Measuring Parasitic Draw (2024)

Measuring Parasitic Draw

All vehicles draw some power from their batteries when the car is shut off. Vehicles with onboard computers have Random Access Memory (RAM). And accessories such as clocks, audio systems (station presets), seats (Automatic Drive Positioner, or ADP), remote door openers, and security systems also need power to maintain memory when the ignition is OFF. Each device with memory has a different amount load. The power used as a result of this continuous energy or cumulative load is called parasitic draw. It is usually a very small draw so the battery doesn’t become drained. Parasitic loads can run 20 to 120 milliamps. If there is an electrical short in the vehicle or a malfunctioning accessory it could draw more than its normal load causing a large drain on the battery.

Measuring Parasitic Draw (1)

In order to check for parasitic draw, a Digital Multi-Meter (DMM) that can handle a minimum of one milliamp and up to 10 amps is needed to perform a parasitic draw test.

Measuring Parasitic Draw (2)

Vehicle Preparation

1. First prepare the vehicle for the parasitic draw test by making sure the battery is charged. Weak batteries don’t give accurate results when performing a draw test. In addition to diagnosing and charging a weak battery (or if you installed a new one to replace a dead one) make sure to verify that the charging system is operating properly.

2. Turn the ignition OFF, and then make sure all electrical accessories are OFF, too. This includes unplugging anything plugged in a power socket(s).

3. Disconnect the electrical connector for the Anti-Theft System Hood Switch (if equipped).

4. Close the Hood.

5. Operate the vehicle to simulate customer operation. Run the engine, drive the vehicle, stop the engine, release the hood latch, exit and lock the vehicle.

6. Digital Volt Ohm Meter (DVOM) Preparation (refer to the operating instructions provided with meter).

a. Set DVOM to measure DC Amps on the highest scale (usually 10A).

b. Move the DVOM red lead to the Amps position in the meter.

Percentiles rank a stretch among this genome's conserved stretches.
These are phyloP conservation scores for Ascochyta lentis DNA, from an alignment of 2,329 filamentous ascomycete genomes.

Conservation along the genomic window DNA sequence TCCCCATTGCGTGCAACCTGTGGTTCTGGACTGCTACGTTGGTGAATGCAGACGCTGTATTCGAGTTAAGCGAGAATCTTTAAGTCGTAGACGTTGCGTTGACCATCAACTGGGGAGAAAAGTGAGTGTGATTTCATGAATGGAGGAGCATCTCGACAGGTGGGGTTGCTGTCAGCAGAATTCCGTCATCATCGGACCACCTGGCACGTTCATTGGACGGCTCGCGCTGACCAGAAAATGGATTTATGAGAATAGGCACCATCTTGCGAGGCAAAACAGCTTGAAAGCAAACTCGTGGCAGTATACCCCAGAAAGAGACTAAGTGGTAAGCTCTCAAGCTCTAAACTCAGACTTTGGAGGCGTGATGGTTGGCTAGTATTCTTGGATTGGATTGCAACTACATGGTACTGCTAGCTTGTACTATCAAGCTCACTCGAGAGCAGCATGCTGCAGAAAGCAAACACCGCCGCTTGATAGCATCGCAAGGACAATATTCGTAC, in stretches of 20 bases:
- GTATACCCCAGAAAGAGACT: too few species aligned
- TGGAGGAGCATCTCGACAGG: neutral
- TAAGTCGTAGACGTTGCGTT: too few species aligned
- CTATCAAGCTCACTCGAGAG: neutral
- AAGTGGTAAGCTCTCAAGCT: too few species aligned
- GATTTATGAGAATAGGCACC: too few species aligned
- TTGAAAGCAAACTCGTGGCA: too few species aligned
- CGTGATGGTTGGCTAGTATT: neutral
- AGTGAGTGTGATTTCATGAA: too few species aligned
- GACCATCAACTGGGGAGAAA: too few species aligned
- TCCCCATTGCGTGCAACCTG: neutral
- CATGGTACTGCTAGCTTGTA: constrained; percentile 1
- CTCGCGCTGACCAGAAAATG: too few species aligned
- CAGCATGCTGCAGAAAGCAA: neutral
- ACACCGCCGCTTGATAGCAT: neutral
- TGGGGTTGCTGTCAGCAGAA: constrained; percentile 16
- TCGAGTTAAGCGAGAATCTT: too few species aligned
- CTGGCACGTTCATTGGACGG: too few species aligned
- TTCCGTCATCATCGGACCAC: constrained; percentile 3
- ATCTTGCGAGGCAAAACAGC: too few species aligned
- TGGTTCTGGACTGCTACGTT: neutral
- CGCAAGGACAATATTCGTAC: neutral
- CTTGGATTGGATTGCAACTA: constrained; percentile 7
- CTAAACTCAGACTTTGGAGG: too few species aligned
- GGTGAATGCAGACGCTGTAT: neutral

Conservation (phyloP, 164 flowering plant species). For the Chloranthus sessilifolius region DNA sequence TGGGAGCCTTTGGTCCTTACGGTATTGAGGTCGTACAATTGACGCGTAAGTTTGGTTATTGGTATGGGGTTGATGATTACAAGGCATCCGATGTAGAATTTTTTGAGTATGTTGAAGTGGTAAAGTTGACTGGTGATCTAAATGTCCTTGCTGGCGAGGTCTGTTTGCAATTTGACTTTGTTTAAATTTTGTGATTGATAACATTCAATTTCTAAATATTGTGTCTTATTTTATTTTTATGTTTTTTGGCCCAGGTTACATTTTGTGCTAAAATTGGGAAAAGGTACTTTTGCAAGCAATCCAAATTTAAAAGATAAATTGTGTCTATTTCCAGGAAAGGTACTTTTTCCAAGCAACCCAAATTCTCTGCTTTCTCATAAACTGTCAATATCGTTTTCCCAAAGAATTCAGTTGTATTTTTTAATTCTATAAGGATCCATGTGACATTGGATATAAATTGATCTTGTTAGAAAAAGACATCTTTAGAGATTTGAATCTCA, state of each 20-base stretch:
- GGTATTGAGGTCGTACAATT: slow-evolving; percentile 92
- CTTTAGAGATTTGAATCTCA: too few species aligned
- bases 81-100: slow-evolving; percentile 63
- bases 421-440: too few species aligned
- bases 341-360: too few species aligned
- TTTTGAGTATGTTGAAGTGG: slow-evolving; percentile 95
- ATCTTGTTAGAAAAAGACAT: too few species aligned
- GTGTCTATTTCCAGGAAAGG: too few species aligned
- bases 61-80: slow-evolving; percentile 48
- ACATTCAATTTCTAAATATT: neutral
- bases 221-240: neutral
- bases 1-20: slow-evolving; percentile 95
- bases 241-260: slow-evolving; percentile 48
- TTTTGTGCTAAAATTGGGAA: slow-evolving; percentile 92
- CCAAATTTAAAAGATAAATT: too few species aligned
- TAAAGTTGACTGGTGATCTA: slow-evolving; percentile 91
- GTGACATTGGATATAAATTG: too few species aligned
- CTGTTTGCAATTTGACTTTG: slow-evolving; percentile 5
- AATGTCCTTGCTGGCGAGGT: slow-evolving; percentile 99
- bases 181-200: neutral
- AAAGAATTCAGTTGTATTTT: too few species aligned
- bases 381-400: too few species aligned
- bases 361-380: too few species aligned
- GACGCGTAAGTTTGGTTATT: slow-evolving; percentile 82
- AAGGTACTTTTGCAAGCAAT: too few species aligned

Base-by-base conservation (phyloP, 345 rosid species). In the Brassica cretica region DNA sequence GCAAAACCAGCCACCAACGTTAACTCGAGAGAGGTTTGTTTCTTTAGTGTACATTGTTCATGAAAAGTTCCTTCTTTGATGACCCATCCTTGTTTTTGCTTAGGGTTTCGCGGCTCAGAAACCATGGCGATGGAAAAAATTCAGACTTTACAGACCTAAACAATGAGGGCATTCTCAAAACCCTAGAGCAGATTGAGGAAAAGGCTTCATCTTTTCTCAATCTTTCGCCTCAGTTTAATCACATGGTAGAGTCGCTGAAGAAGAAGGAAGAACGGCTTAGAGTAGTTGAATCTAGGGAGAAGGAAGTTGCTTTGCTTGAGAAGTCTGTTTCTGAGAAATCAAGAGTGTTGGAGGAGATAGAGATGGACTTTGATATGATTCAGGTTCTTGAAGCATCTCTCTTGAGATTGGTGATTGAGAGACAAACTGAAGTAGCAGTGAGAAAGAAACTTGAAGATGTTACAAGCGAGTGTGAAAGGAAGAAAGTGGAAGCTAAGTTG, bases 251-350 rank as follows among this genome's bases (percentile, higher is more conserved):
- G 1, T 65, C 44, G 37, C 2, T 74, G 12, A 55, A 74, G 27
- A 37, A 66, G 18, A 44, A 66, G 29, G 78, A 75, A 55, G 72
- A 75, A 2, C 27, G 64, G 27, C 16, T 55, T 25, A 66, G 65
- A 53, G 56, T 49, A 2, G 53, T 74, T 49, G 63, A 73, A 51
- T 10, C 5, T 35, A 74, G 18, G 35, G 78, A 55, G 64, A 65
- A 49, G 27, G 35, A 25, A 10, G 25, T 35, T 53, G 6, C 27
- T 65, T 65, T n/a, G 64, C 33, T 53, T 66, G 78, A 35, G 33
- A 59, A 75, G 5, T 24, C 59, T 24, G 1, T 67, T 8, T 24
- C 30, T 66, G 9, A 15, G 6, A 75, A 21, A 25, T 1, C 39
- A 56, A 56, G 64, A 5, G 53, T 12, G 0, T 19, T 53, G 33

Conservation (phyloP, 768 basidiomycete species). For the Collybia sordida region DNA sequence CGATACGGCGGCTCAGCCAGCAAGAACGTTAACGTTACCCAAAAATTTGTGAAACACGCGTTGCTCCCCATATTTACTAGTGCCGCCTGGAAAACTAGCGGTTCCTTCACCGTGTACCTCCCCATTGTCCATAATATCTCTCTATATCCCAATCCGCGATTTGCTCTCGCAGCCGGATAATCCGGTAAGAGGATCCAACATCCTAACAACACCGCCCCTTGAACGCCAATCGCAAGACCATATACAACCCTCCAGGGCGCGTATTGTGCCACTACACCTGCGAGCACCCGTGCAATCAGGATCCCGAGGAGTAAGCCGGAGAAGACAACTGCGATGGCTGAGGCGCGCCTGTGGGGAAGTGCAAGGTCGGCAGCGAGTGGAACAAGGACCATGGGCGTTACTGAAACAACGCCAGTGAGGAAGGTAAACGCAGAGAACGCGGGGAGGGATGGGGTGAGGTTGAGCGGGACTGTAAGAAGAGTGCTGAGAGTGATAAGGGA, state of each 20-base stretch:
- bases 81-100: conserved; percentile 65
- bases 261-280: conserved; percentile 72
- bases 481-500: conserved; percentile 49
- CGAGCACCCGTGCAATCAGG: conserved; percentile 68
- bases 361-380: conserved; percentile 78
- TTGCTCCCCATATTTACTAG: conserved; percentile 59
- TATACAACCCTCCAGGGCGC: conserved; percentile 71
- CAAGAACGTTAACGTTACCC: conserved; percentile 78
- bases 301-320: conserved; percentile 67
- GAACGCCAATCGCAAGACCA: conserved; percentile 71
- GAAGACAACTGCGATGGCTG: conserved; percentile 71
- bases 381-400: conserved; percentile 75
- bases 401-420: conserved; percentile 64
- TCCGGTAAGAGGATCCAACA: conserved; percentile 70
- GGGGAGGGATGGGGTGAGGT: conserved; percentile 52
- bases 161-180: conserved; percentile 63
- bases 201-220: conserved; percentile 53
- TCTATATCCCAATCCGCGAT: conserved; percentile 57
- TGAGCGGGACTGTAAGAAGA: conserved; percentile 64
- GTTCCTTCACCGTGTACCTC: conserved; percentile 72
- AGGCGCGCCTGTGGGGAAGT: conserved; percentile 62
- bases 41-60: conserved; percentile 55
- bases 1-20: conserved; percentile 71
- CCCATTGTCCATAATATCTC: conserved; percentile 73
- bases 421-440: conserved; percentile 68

Measuring Parasitic Draw (3)

Vehicle Preparation for Measurement

1. Open the Hood.

2. Wait at least 60 minutes to allow all systems to enter sleep mode. To get a correct reading, the vehicle should be left with the doors closed and the ignition OFF for an hour before beginning the test.

3. Select Ammeter, and then connect the leads.

Measuring Parasitic Draw (4)

The most difficult part of making a parasitic draw measurement is establishing a “shunt” connection through your DVOM prior to disconnecting the terminal cable from the negative battery post.

a. Loosen, but Do Not remove the negative battery terminal.

b. Connect the red lead to the negative battery cable end.

c. Connect the black lead to the negative battery post.

4. Carefully remove the negative battery cable without breaking the shunt connection while removing the terminal cable from the battery post. Make sure the DVOM leads remain attached to the battery post and cable end. It’s imperative that you keep this connection to avoid sending one of the modules back into an initialization process which boosts current flow. This may not blow the meters fuse, but it will definitely give you an incorrect reading. You will have to wait until that process completes and they are ready to go to sleep before you can try again. The Ammeter should then be able to give you an accurate Parasitic Draw (Dark Current) measurement.



Determining the Source of Parasitic Draw

If the ammeter reading exceeds 23 mA, something may be using too much power. If excessive parasitic draw is present it will need to be corrected so the battery does not drain. To determine the source of Parasitic Draw (Dark Current), start by checking for aftermarket accessories. If any aftermarket accessories are present, remove the power to these accessories, and then retest.

Finally, follow normal diagnostic procedures to identify source of draw. If you have a high reading, you’ll need to check each component. For example, remove fusible links, fuses, relays, etc., one at a time until the draw is isolated to the offending electrical component/system. Open the door, and tape the door switch open circuit so that the system returns to sleep mode. Then, remove each fuse one at a time to isolate the circuit causing the draw.

The under hood fuses can be removed without too much difficulty, and without waking up the BCM. If you can’t identify an excessive draw by removing the fuses, and the components check out fine, you may have a wiring problem.

Measuring Parasitic Draw (5)


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Measuring Parasitic Draw (2024)

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